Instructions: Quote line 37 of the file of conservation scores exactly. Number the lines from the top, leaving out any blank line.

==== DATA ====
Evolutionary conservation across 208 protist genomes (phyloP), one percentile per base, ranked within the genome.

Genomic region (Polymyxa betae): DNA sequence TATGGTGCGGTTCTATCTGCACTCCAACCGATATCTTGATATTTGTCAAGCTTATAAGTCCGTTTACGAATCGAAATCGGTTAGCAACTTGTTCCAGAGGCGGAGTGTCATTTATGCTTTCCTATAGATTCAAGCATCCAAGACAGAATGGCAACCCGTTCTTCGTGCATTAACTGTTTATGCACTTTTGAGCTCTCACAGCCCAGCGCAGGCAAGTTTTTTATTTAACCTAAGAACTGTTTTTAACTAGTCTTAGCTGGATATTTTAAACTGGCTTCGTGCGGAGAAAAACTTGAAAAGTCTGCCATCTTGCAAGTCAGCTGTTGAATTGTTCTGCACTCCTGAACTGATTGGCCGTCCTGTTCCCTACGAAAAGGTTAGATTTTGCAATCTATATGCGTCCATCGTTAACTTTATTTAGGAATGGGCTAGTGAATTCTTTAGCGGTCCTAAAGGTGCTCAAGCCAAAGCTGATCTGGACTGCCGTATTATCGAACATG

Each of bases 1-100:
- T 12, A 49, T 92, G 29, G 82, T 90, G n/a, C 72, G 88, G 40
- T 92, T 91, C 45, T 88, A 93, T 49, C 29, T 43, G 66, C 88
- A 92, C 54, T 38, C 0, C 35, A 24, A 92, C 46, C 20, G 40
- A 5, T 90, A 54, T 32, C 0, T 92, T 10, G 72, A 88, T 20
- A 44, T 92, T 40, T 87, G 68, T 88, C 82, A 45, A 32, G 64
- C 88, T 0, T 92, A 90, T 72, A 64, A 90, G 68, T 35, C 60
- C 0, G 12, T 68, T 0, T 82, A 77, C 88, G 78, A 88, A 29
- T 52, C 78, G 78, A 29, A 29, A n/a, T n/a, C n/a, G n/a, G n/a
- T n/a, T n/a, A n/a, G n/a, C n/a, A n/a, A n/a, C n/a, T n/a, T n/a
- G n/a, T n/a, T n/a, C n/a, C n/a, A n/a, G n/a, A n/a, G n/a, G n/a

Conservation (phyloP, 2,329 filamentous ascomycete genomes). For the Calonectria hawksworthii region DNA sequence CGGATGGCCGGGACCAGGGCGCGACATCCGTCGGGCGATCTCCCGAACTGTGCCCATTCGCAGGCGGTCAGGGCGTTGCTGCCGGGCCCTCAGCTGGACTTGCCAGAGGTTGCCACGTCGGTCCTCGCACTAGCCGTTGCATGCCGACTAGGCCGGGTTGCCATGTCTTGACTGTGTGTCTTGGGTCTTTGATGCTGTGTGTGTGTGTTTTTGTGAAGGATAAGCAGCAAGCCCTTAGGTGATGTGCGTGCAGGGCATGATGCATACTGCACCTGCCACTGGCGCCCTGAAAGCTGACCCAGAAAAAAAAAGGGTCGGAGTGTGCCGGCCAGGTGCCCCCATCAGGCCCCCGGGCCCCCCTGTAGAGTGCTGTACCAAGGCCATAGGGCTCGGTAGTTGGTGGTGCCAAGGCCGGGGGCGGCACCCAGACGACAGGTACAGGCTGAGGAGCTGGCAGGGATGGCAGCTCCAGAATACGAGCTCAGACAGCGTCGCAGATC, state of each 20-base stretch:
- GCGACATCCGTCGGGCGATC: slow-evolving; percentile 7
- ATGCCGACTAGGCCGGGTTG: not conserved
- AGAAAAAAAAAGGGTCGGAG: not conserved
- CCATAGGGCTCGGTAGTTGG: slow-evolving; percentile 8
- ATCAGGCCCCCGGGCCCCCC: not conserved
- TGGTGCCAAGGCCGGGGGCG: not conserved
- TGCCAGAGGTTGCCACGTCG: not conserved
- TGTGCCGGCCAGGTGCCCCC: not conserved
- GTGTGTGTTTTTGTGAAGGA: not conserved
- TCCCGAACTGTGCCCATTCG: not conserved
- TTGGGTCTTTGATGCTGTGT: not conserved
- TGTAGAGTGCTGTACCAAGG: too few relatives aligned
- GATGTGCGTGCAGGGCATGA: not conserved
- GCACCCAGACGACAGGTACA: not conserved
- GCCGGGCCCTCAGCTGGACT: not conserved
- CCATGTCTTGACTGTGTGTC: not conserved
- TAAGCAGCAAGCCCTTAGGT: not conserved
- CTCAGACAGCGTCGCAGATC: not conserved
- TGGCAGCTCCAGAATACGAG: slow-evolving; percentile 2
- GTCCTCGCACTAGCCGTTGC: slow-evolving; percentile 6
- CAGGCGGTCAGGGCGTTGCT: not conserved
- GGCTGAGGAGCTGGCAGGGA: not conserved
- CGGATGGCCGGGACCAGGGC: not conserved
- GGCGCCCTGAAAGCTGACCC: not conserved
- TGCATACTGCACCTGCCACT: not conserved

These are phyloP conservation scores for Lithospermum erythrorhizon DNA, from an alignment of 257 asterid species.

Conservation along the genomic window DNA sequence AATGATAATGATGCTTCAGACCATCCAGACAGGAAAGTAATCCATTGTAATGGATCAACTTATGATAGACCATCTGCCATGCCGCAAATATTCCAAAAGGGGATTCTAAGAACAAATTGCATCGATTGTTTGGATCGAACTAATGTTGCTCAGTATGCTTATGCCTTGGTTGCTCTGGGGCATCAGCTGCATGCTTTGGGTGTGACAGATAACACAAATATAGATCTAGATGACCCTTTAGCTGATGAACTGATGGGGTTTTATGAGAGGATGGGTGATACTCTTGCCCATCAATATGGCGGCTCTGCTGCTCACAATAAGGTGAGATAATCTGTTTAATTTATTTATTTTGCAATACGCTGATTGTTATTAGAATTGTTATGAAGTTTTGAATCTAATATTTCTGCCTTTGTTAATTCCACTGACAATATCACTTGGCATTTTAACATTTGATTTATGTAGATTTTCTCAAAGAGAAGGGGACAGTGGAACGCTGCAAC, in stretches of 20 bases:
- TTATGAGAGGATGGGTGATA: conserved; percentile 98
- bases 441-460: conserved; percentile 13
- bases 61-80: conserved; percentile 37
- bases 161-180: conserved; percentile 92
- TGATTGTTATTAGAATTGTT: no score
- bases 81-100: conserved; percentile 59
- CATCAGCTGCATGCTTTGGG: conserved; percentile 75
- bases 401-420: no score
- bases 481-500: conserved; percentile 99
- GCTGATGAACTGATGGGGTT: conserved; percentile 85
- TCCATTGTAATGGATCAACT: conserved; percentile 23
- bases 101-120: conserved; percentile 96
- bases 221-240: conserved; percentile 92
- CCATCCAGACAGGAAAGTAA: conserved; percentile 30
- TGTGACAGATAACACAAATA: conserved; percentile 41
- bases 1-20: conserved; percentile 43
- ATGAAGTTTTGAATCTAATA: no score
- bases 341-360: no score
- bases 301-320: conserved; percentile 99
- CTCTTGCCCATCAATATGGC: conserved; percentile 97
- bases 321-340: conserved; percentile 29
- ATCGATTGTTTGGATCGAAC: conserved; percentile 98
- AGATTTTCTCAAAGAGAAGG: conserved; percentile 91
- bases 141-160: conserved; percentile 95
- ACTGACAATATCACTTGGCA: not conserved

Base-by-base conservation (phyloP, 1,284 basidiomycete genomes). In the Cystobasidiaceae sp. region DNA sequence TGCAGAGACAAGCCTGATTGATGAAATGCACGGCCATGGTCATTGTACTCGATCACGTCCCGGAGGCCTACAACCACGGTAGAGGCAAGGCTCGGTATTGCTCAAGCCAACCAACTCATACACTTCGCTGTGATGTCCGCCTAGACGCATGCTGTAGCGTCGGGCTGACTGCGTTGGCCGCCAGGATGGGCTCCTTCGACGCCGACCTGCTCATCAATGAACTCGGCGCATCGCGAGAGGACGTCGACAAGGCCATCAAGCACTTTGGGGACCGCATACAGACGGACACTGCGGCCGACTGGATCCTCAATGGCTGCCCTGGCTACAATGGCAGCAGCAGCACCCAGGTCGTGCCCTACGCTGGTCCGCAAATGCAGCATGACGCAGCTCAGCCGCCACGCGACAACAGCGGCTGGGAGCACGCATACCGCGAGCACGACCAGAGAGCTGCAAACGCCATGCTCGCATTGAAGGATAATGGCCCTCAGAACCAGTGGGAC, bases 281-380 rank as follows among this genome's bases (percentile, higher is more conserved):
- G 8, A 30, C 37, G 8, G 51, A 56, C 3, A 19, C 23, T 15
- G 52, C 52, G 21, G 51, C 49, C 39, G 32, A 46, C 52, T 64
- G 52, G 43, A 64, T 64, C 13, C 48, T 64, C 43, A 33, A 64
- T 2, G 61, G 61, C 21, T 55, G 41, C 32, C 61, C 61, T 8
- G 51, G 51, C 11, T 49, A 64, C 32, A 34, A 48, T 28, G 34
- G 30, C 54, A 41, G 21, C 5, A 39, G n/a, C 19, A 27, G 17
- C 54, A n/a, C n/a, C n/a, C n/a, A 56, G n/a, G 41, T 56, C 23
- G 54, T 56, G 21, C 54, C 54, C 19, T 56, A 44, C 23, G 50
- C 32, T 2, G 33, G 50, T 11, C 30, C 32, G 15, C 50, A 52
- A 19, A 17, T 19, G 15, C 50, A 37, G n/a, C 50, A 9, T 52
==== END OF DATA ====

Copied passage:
- CGGATGGCCGGGACCAGGGC: not conserved